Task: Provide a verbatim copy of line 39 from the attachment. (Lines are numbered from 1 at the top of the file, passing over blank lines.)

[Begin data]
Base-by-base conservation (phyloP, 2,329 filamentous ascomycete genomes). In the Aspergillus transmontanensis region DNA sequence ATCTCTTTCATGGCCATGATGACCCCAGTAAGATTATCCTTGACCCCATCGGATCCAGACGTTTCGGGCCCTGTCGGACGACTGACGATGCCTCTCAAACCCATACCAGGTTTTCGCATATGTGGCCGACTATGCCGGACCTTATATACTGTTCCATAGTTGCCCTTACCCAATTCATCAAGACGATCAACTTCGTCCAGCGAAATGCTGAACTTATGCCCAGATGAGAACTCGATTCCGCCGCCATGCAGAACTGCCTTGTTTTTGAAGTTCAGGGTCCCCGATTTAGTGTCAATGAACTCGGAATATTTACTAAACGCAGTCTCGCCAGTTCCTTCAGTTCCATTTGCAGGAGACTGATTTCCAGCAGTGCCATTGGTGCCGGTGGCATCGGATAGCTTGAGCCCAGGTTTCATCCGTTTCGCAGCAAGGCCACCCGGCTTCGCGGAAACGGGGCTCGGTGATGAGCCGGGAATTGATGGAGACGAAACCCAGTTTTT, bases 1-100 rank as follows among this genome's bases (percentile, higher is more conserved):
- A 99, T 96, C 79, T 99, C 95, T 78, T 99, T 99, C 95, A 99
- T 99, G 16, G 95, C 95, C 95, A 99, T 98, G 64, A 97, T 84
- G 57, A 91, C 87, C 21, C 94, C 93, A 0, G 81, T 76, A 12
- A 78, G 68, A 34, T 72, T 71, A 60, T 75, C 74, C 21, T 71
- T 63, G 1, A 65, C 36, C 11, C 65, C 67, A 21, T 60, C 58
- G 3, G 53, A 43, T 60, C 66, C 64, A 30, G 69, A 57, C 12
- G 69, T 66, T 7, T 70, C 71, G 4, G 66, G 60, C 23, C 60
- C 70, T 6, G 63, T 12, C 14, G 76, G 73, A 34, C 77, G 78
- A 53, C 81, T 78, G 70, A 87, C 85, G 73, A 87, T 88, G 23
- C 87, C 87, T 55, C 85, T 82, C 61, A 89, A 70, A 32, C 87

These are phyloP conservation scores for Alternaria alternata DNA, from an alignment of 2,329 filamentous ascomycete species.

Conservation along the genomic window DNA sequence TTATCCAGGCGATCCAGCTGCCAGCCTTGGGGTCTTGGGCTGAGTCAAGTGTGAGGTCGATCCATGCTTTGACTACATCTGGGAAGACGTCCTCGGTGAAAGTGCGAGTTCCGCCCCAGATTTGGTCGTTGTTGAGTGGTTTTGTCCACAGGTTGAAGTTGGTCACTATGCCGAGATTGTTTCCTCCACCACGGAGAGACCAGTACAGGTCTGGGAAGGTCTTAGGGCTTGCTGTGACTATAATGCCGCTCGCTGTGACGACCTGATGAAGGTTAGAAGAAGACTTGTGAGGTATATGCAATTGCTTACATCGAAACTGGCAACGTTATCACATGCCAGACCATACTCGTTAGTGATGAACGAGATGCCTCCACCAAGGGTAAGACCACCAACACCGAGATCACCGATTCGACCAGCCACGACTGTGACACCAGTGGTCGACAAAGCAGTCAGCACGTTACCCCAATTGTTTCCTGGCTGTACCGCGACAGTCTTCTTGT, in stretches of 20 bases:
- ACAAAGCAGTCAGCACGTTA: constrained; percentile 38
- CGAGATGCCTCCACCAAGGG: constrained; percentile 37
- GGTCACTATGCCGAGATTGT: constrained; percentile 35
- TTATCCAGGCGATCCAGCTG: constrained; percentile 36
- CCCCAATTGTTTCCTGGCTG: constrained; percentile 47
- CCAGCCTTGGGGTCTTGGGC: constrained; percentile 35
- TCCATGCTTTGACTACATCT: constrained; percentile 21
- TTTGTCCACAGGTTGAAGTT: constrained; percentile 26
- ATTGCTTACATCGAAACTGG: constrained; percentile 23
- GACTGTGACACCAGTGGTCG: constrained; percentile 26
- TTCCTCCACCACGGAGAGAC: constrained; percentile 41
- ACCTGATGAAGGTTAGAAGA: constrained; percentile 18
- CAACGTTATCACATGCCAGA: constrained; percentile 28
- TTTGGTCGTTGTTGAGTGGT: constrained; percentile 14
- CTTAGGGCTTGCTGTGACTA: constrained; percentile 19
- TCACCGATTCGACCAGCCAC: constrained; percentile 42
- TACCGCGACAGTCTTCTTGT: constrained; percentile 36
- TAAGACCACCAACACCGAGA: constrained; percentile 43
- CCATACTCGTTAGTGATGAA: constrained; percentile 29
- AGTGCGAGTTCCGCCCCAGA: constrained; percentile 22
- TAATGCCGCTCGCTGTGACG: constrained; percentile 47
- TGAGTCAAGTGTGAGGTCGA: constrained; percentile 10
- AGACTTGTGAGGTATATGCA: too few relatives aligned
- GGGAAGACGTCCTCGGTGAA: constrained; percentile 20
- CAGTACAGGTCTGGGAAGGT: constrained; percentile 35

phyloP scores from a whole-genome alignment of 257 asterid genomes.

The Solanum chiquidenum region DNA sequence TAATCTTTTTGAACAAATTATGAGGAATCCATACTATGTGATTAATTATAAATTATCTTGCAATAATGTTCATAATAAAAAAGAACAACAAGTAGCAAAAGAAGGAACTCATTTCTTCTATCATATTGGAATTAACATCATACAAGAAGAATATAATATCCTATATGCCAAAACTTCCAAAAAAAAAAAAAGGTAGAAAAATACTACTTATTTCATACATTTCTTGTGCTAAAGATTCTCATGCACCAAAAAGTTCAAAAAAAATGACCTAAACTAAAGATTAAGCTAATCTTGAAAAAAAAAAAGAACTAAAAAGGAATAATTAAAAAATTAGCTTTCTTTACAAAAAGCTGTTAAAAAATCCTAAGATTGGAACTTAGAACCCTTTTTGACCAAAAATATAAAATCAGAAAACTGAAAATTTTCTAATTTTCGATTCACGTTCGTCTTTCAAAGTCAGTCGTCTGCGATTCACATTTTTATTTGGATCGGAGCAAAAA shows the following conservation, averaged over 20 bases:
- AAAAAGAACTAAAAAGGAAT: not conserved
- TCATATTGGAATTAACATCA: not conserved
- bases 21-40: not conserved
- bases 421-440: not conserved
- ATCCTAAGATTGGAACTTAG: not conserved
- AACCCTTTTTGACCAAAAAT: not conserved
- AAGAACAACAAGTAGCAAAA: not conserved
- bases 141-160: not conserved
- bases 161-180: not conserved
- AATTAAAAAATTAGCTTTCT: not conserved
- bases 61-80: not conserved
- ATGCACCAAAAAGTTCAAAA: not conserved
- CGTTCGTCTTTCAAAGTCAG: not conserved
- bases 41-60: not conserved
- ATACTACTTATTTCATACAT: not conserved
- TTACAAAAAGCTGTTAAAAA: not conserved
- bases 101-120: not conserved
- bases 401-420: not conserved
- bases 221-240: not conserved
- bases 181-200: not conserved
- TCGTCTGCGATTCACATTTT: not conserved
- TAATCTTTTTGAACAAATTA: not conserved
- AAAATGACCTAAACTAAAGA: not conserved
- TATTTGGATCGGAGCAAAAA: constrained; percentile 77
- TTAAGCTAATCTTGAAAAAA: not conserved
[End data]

phyloP scores from a whole-genome alignment of 257 asterid genomes.